‘Body Language & Tells’ with Felix Schneiders

Players are going to look at you, players are going to use whatever actions you perform to guestimate the strength of your hand, and you need to be comfortable with someone staring at you.

Easier than it sounds right? some players hate to be starred at, it makes them anxious and nervous, fortunately, there is a good strategy for this, called “One Pose”.

Pick a pose that you’re comfortable with, practice this pose at home at your dining table, it needs to be as comfortable as possible for you, as you may have to sit like that for 5 minutes whilst your opponent tries to get a read on you. The idea is to move into this pose after every decision in a hand, whether you’re bluffing, on a draw or has the nuts. Making you unreadable.

Tips for Poses

  • Don’t fully close your mouth, you need to breathe whilst in this pose, leave your lips open about 1 cm to allow yourself to breathe. Lots of players lock up when in a pose, they fully close their mouth and are not able to breathe, this makes them anxious and uncomfortable.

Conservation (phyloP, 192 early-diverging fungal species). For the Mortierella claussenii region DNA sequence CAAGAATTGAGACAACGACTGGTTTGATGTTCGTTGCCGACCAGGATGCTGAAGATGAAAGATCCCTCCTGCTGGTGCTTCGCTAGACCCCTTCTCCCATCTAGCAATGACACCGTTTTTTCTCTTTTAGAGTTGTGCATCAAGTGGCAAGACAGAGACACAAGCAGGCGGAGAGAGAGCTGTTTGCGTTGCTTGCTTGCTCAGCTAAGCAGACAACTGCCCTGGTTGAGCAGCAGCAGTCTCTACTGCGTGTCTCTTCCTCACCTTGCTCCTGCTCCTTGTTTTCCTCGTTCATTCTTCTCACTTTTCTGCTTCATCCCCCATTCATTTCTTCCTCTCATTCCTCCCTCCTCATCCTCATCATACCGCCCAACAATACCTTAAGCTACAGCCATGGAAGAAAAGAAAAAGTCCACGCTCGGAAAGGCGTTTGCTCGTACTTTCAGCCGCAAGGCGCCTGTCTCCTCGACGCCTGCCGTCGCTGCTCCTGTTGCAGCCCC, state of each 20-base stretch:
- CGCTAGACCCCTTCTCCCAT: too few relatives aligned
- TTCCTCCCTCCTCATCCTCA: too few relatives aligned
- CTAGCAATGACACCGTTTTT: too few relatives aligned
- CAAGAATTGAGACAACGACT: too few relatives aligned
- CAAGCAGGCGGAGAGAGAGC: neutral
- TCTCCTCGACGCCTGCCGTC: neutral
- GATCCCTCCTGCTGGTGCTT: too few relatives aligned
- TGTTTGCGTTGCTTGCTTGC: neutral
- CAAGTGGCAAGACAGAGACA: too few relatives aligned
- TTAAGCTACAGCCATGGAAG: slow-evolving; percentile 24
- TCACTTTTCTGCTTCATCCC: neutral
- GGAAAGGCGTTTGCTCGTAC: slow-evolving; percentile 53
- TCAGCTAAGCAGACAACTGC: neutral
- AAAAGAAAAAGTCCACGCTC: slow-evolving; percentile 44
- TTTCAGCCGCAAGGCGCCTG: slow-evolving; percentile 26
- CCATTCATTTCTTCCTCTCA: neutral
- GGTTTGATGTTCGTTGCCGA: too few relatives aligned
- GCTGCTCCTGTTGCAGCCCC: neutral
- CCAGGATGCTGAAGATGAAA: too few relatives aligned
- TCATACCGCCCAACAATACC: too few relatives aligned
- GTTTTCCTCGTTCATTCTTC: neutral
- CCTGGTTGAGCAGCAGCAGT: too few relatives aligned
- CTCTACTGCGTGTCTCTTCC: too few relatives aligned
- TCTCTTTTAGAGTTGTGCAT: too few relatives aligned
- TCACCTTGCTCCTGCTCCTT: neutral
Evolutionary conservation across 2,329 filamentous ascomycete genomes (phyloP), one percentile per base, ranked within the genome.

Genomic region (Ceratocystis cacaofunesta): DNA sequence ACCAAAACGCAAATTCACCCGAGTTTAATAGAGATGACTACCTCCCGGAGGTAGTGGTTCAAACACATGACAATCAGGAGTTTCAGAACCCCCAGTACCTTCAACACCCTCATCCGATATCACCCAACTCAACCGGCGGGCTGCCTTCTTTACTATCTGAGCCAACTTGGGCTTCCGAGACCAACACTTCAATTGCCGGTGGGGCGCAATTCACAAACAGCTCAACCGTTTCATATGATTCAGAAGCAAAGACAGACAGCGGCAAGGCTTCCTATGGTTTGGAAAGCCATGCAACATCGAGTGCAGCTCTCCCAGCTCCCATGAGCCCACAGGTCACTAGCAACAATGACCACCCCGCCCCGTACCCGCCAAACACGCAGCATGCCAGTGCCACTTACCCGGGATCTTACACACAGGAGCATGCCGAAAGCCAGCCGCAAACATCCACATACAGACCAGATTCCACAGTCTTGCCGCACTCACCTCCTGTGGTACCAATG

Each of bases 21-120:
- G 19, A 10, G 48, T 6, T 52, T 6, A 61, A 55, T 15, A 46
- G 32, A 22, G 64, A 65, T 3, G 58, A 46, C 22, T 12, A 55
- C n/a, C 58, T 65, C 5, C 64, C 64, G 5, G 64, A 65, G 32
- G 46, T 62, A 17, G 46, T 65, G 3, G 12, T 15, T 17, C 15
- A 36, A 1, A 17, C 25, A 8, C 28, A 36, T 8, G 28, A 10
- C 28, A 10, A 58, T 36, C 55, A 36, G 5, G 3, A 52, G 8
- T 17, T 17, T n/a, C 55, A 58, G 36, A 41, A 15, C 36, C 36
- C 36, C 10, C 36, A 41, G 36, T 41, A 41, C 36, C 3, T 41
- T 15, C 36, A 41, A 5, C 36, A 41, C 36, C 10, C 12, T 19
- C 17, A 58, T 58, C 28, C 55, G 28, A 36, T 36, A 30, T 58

• Stare at the same point, whether it’s a card on the flop, you’re chip stack, the logo on the felt, just stare at the same point each time.
  • Breathe, forget the hand, concentrate on your breathing, slow calm deep breaths whilst sitting comfortably in your pose, starring at the same spot. In your mind, you can also count your breaths, if you like to fully take yourself away from the hand.
  • Do not engage. If a player asks you a question whilst in a hand, it’s not rude to not answer, many pros use this tactic to get a read on you. Of course, if you’re comfortable talking and sure that you won’t give off a tell, it’s up to you.
  • Chip counts. Some players will ask how many chips you have in front of you. In order to avoid this question, always keep your big domination chips at the front of your stack. Try to keep the stacks equal, so it’s easier for your opponent to see how many chips you have. Your opponent has the right to see how many chips you have, but you do not have to tell them. Many players ask for a chip count to gain a read on you, to see how you count the chips and to see how you announce the answer. The dealer will comment if you’re doing something wrong by saying something like “please move your big chips to the front”.